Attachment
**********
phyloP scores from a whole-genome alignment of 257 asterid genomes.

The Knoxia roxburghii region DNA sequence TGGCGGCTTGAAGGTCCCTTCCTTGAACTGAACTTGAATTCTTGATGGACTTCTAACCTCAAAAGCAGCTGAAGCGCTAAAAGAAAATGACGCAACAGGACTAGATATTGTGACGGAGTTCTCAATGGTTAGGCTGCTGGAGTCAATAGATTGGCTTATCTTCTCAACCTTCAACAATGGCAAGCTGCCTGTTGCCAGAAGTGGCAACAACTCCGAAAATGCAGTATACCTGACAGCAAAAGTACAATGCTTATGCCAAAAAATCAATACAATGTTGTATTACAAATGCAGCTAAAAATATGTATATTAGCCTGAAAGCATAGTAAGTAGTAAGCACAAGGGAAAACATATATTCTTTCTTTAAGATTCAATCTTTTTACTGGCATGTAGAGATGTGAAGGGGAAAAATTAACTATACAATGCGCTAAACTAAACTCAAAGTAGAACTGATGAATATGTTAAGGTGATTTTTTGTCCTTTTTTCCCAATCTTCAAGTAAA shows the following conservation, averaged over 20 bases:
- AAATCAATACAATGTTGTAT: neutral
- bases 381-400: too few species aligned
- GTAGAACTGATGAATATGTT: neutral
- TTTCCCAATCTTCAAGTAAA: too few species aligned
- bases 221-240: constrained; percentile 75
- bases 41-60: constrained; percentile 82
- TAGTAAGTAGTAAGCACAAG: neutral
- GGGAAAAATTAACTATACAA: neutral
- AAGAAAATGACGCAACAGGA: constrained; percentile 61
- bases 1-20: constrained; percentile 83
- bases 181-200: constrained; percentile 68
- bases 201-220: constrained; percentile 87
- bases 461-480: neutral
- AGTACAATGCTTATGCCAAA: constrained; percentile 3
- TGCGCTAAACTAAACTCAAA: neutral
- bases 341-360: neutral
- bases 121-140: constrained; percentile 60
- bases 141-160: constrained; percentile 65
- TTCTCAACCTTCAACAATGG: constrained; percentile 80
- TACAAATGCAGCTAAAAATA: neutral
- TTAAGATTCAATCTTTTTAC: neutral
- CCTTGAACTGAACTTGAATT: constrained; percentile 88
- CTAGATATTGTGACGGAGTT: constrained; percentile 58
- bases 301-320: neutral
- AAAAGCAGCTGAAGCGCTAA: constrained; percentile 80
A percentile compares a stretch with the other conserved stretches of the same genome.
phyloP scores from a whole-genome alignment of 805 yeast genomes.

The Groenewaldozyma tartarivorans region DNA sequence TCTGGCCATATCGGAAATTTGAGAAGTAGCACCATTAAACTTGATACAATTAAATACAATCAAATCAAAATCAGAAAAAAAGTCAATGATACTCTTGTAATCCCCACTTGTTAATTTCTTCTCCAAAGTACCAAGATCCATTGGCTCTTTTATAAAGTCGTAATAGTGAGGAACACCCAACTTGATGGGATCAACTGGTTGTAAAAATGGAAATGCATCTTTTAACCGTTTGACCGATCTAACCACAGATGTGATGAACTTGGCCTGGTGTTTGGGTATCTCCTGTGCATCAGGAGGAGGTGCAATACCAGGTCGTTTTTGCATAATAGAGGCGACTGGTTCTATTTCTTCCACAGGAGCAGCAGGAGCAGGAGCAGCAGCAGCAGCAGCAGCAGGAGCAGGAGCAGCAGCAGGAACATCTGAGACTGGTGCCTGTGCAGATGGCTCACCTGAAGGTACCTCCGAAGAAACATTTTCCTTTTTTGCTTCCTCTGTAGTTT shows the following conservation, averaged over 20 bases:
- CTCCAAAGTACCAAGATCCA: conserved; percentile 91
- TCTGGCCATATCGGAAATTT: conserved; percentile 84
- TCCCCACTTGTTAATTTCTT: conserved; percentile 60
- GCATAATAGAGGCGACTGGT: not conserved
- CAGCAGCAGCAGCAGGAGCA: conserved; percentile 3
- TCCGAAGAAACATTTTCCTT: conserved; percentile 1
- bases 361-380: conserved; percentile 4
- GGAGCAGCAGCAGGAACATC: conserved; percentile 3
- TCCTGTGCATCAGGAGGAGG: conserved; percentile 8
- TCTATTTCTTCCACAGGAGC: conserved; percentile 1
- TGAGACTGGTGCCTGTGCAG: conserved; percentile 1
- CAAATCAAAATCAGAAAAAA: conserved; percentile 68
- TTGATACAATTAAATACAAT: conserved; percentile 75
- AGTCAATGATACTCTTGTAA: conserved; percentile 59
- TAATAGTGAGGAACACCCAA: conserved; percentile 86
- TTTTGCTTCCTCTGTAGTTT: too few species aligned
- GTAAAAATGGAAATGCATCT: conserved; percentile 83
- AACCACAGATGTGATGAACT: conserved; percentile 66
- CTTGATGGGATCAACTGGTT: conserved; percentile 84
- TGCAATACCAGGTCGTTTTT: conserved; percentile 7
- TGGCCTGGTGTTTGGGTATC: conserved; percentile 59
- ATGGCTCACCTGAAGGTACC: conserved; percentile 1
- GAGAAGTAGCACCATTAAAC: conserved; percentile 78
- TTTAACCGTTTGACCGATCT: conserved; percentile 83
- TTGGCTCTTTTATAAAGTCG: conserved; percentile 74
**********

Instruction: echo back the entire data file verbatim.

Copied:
phyloP scores from a whole-genome alignment of 257 asterid genomes.

The Knoxia roxburghii region DNA sequence TGGCGGCTTGAAGGTCCCTTCCTTGAACTGAACTTGAATTCTTGATGGACTTCTAACCTCAAAAGCAGCTGAAGCGCTAAAAGAAAATGACGCAACAGGACTAGATATTGTGACGGAGTTCTCAATGGTTAGGCTGCTGGAGTCAATAGATTGGCTTATCTTCTCAACCTTCAACAATGGCAAGCTGCCTGTTGCCAGAAGTGGCAACAACTCCGAAAATGCAGTATACCTGACAGCAAAAGTACAATGCTTATGCCAAAAAATCAATACAATGTTGTATTACAAATGCAGCTAAAAATATGTATATTAGCCTGAAAGCATAGTAAGTAGTAAGCACAAGGGAAAACATATATTCTTTCTTTAAGATTCAATCTTTTTACTGGCATGTAGAGATGTGAAGGGGAAAAATTAACTATACAATGCGCTAAACTAAACTCAAAGTAGAACTGATGAATATGTTAAGGTGATTTTTTGTCCTTTTTTCCCAATCTTCAAGTAAA shows the following conservation, averaged over 20 bases:
- AAATCAATACAATGTTGTAT: neutral
- bases 381-400: too few species aligned
- GTAGAACTGATGAATATGTT: neutral
- TTTCCCAATCTTCAAGTAAA: too few species aligned
- bases 221-240: constrained; percentile 75
- bases 41-60: constrained; percentile 82
- TAGTAAGTAGTAAGCACAAG: neutral
- GGGAAAAATTAACTATACAA: neutral
- AAGAAAATGACGCAACAGGA: constrained; percentile 61
- bases 1-20: constrained; percentile 83
- bases 181-200: constrained; percentile 68
- bases 201-220: constrained; percentile 87
- bases 461-480: neutral
- AGTACAATGCTTATGCCAAA: constrained; percentile 3
- TGCGCTAAACTAAACTCAAA: neutral
- bases 341-360: neutral
- bases 121-140: constrained; percentile 60
- bases 141-160: constrained; percentile 65
- TTCTCAACCTTCAACAATGG: constrained; percentile 80
- TACAAATGCAGCTAAAAATA: neutral
- TTAAGATTCAATCTTTTTAC: neutral
- CCTTGAACTGAACTTGAATT: constrained; percentile 88
- CTAGATATTGTGACGGAGTT: constrained; percentile 58
- bases 301-320: neutral
- AAAAGCAGCTGAAGCGCTAA: constrained; percentile 80
A percentile compares a stretch with the other conserved stretches of the same genome.
phyloP scores from a whole-genome alignment of 805 yeast genomes.

The Groenewaldozyma tartarivorans region DNA sequence TCTGGCCATATCGGAAATTTGAGAAGTAGCACCATTAAACTTGATACAATTAAATACAATCAAATCAAAATCAGAAAAAAAGTCAATGATACTCTTGTAATCCCCACTTGTTAATTTCTTCTCCAAAGTACCAAGATCCATTGGCTCTTTTATAAAGTCGTAATAGTGAGGAACACCCAACTTGATGGGATCAACTGGTTGTAAAAATGGAAATGCATCTTTTAACCGTTTGACCGATCTAACCACAGATGTGATGAACTTGGCCTGGTGTTTGGGTATCTCCTGTGCATCAGGAGGAGGTGCAATACCAGGTCGTTTTTGCATAATAGAGGCGACTGGTTCTATTTCTTCCACAGGAGCAGCAGGAGCAGGAGCAGCAGCAGCAGCAGCAGCAGGAGCAGGAGCAGCAGCAGGAACATCTGAGACTGGTGCCTGTGCAGATGGCTCACCTGAAGGTACCTCCGAAGAAACATTTTCCTTTTTTGCTTCCTCTGTAGTTT shows the following conservation, averaged over 20 bases:
- CTCCAAAGTACCAAGATCCA: conserved; percentile 91
- TCTGGCCATATCGGAAATTT: conserved; percentile 84
- TCCCCACTTGTTAATTTCTT: conserved; percentile 60
- GCATAATAGAGGCGACTGGT: not conserved
- CAGCAGCAGCAGCAGGAGCA: conserved; percentile 3
- TCCGAAGAAACATTTTCCTT: conserved; percentile 1
- bases 361-380: conserved; percentile 4
- GGAGCAGCAGCAGGAACATC: conserved; percentile 3
- TCCTGTGCATCAGGAGGAGG: conserved; percentile 8
- TCTATTTCTTCCACAGGAGC: conserved; percentile 1
- TGAGACTGGTGCCTGTGCAG: conserved; percentile 1
- CAAATCAAAATCAGAAAAAA: conserved; percentile 68
- TTGATACAATTAAATACAAT: conserved; percentile 75
- AGTCAATGATACTCTTGTAA: conserved; percentile 59
- TAATAGTGAGGAACACCCAA: conserved; percentile 86
- TTTTGCTTCCTCTGTAGTTT: too few species aligned
- GTAAAAATGGAAATGCATCT: conserved; percentile 83
- AACCACAGATGTGATGAACT: conserved; percentile 66
- CTTGATGGGATCAACTGGTT: conserved; percentile 84
- TGCAATACCAGGTCGTTTTT: conserved; percentile 7
- TGGCCTGGTGTTTGGGTATC: conserved; percentile 59
- ATGGCTCACCTGAAGGTACC: conserved; percentile 1
- GAGAAGTAGCACCATTAAAC: conserved; percentile 78
- TTTAACCGTTTGACCGATCT: conserved; percentile 83
- TTGGCTCTTTTATAAAGTCG: conserved; percentile 74